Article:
The film, a satire of the Great War, is often cited as the first feature film Chaplin directed, even though it’s only 45 minutes long*. Shoulder Arms pokes fun at army life, the drudgery of the trenches, and – naturally – the Enemy.
Chaplin stars as The-Tramp-Turned-Doughboy, an infantryman who’s always half a step behind the rest of his fellow soldiers. It’s not that he’s thick; to him, the army is a foreign country to which he’s not yet acclimatized.
No matter! His squad is sent “Over There” (to Europe), where they find themselves assigned to a cramped, miserable trench.
Chaplin’s character shares a dugout with two other doughboys, and when it rains, the dugout gets a little damp. Did we say damp? We meant deluged. (Incidentally, the secret password is: “It’s wet”.)
But there is mail service, and nearly everyone receives a Package From Home, except Chaplin. Alas, there are no socks or baked goods for him. He’s so desperate for news, he reads a letter over a friend’s shoulder, savouring words not written for him.
It’s pitiful moment. We feel his acute isolation and loneliness, fighting a foreign war thousands of miles from home.
But Chaplin’s Little Tramp always makes the best of it, even here under constant enemy fire. He uses the situation to his advantage. For example, when he wants to open a bottle of wine, he holds it above his head, and an enemy bullet shears off the top. To light a cigarette, he likewise holds it aloft; the friction from a stray bullet lights it for him.
He learns to overcome a desperate situation and, in a way, makes us believe we can, too.
If you think it was a risky for a filmmaker – who did not fight in WWI – to release a film while the war was still In Progress, you wouldn’t be the only one.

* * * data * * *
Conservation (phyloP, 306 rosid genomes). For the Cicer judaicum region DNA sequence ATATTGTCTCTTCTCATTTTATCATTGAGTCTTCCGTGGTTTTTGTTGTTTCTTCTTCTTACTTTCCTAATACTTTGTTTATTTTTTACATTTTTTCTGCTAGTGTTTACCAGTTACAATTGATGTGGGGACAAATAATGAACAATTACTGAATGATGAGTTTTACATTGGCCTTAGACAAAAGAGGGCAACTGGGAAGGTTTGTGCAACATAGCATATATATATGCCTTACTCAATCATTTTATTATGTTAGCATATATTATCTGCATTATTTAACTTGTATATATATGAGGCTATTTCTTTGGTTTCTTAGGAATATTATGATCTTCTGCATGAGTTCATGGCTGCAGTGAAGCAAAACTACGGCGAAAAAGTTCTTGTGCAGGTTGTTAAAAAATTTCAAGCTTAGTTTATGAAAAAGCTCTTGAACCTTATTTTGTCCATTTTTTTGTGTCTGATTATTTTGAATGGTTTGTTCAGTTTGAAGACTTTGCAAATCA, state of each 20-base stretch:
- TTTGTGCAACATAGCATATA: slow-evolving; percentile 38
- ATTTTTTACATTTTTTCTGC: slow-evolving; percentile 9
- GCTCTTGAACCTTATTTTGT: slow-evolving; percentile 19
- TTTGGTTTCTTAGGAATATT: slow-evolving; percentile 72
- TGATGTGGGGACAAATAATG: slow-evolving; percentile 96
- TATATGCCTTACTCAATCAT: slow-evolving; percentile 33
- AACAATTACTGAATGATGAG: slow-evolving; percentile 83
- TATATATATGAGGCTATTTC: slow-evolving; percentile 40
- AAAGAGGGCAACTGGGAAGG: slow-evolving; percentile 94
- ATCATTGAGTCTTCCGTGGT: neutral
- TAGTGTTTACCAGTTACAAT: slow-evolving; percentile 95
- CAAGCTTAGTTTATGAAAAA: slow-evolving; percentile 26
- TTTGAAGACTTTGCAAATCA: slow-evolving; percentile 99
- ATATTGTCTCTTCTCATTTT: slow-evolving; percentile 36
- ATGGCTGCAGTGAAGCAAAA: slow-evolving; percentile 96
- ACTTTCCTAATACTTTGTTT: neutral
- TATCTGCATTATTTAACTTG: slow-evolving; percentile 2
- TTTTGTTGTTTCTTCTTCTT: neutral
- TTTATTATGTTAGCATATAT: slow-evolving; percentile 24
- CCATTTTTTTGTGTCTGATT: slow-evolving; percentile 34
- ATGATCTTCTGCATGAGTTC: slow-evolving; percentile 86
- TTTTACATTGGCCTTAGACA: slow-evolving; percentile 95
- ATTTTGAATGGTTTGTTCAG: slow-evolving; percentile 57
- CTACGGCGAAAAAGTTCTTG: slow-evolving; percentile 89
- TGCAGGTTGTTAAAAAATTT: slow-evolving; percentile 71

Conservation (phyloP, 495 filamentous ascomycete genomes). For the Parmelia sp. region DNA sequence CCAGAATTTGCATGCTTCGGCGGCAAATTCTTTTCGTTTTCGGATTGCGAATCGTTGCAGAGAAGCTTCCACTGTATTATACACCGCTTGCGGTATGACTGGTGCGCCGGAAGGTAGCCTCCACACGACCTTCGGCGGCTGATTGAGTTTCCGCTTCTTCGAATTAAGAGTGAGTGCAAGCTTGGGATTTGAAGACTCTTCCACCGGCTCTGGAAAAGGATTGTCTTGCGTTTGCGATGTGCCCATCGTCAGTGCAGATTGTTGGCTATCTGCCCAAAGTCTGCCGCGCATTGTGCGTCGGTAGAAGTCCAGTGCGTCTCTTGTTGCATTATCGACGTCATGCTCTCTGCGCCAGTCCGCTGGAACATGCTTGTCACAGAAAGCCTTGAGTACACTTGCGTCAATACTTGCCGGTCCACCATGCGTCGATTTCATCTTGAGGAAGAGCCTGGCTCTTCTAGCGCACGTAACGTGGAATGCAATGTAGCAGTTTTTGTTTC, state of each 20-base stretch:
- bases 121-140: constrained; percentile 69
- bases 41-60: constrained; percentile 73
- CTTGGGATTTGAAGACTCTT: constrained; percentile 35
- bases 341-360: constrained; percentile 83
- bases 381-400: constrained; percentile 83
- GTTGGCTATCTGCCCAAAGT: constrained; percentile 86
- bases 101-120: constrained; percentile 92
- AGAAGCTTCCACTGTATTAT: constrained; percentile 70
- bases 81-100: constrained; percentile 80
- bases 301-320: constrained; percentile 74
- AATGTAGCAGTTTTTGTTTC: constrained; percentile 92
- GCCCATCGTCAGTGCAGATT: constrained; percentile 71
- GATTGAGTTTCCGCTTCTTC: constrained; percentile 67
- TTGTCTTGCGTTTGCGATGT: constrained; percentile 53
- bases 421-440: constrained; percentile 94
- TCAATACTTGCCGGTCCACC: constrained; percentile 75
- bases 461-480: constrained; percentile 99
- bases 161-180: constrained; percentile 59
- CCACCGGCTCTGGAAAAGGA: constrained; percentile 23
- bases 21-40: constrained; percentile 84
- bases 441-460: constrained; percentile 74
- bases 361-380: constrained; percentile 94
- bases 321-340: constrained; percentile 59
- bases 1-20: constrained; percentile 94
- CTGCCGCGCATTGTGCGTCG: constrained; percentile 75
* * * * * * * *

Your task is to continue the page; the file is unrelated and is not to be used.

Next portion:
Many online sources say Chaplin was cautioned against making the film, and he himself had doubts before the release. But he showed the film to actor Douglas Fairbanks, who laughed in all the right spots, and this convinced Chaplin to release the film in October, 1918, about two weeks before the Armistice would be signed.
Now, there are conflicting stories about why Chaplin didn’t enlist. Some say he was reluctant to join the war effort, so he sold War Bonds instead. Another source says Chaplin’s studio contract didn’t permit him to leave the United States. Others say he tried to enlist, but was rejected for being underweight.
Regardless, audiences loved Shoulder Arms, particularly soldiers returning home from the war.
The New York Times reviewer said, “‘The fool’s funny,’ was the chuckling observation of one of those who saw Charlie Chaplin’s new film, Shoulder Arms…and, apparently, that’s the way everybody felt. There have been learned discussions as to whether Chaplin’s comedy is low or high, artistic or crude, but no one can deny that when he impersonates a screen fool he is funny.”
This would be Chaplin’s most celebrated film to date, both commercially and critically.
As for the title, Shoulder Arms, it’s a military command. Here’s a diagram of the Right Shoulder Arms, which, we’ve learned, is a way to carry your rifle:
You’ve probably read about life in the trenches during WWI. Not only did soldiers have to guard against weather and a constant threat of attack, there were lice, rats and trench foot.
Chaplin’s film doesn’t delve into these issues, but it also doesn’t glamorize war. The sets look authentic, especially the trenches, complete with sandbags and ladders for quick access to No-Man’s Land.
In our opinion, Chaplin struck a careful balance between satire and empathy. In its way, Shoulder Arms was a gutsy film – and a fascinating one for us today.
This post is part of the WORLD WAR ONE ON FILM BLOGATHON hosted by Maddy Loves Her Classic Films.
Shoulder Arms: starring Charles Chaplin, Edna Purviance, Syd Chaplin. Written & directed by Charles Chaplin. Charles Chaplin Productions, 1918, B&W, 45 mins.